• Superman has a huge extended family (his dad is one of 9 and his mom is one of 8), with lots of cousins.  And his two brothers, who both have kids around Thing 1 and Thing 2's age, also live here.  My sister has two kids, but they are in their late teens (and she lives 600 miles from my parents anyway) and my brother doesn't have any kids (or is even married yet).  And obviously I have no cousins or extended family there.
  • Where he is from in the midwest is MUCH cheaper to live than where I'm from on the east coast.  We were able to buy a 4 bedroom house with a full basement for what we would have gotten a two bedroom condo for where I grew up.
But, life isn't black and white, and our choice is still sometimes hard to deal with.

I miss my friends and their kids terribly.  And they are all so close in age to my boys...they'd be perfect to grow up with.  Their un-cousins.  Superman only has one friend here that even has kids.

Their first year we made it home four times.  But since then, we are finding ourselves only able to visit about twice a year, because of time, work, money, etc.  My kids started referring to my parents as the "other grandma" and the "other grandpa".

This past Thanksgiving, after an 11 month absence, we were able to take a short visit back and see the other grandparents, my brother, my sister and her family, and most of my friends and their kids.  But the visit, like always, felt so rushed.  I felt like I had 100 people to visit in 72 hours.  I felt pulled in so many different directions, and felt like I was disappointing everyone and wasn't spending quality time with anyone.

After being guilted by one of my good friends, who bless her heart just wanted some time with me, I turned to Superman in tears and told him that I hated the emotional blackmail part of the trip so much that it makes me never want to come back for visits.  Since I know I'm invariable going to let someone (often multiple someones) down by not giving them the time they feel they deserve.  I left that trip relieved to be heading home and seriously dreading going back.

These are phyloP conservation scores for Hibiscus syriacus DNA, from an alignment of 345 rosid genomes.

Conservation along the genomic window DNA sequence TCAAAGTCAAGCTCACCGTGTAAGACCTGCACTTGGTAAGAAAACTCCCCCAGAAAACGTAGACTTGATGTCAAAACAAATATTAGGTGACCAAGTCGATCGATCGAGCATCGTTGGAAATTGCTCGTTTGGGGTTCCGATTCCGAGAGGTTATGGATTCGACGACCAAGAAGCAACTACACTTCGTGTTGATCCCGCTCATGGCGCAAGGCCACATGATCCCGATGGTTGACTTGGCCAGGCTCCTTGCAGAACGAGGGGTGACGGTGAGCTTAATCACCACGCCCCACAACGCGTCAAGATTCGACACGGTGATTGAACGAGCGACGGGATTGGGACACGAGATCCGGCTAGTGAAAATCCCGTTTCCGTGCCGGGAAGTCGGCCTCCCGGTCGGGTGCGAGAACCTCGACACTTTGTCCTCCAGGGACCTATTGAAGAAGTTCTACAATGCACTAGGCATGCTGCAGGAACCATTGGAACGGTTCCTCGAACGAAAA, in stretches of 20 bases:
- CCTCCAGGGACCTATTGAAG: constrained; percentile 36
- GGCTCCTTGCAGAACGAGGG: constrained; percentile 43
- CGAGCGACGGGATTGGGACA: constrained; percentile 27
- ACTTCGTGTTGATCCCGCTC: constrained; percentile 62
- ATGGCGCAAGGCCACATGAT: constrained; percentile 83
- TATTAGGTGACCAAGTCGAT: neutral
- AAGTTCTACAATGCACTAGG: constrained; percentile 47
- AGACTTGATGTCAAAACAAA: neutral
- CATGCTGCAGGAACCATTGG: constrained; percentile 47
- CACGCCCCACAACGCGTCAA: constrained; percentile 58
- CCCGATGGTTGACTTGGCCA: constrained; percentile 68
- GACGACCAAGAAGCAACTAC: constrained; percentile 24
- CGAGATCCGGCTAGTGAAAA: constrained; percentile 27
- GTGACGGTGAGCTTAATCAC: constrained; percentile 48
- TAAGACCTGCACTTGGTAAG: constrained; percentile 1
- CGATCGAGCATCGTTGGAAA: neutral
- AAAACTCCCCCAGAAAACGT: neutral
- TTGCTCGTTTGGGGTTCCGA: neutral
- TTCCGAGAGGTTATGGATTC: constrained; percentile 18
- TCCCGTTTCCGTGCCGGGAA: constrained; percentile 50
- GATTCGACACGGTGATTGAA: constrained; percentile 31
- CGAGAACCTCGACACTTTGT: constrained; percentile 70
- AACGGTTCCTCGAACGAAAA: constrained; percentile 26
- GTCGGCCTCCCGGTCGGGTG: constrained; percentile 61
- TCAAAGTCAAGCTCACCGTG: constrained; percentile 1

But Thing 1 and Thing 2 don't know about all of that.  They just knew that they loved being with their other grandma and grandpa, and taking their pack of dogs on long walks.  They loved playing with their aunt and uncles and cousins.  And loved playing with mommy's friends' kids.  They loved going to the beach.  Almost weekly since Thanksgiving, they have asked when we were going to "go far away again to Jinya Beach."  They have stopped calling my parents the other grandma and grandpa.  And I often overhear them playing with stuffed doggies, calling them my parents' dogs names.

On Sunday, I decided to surprise the boys by taking them to visit the dog shelter.  When they asked where we were going and I said it was a surprise, they asked "Are we going far away to Jinya Beach?"  When I said no, Thing 2 bursted into tears asking me why we couldn't go.  And it reminded me of those times as a child when I would literally cry from missing my midwest grandparents so much.  And it was almost as if I could feel all of those bitter and anxious feelings melting away from Thanksgiving, as I comforted my little boy and heard myself saying that maybe we can plan a trip to Jinya Beach for Spring Break.

Friday, January 20, 2012

Motorcycles & vaginas

I would never give anyone motorcyle advice.

I don't own a motorcycle, nor have I ever driven one.  I have, however, ridden on a few.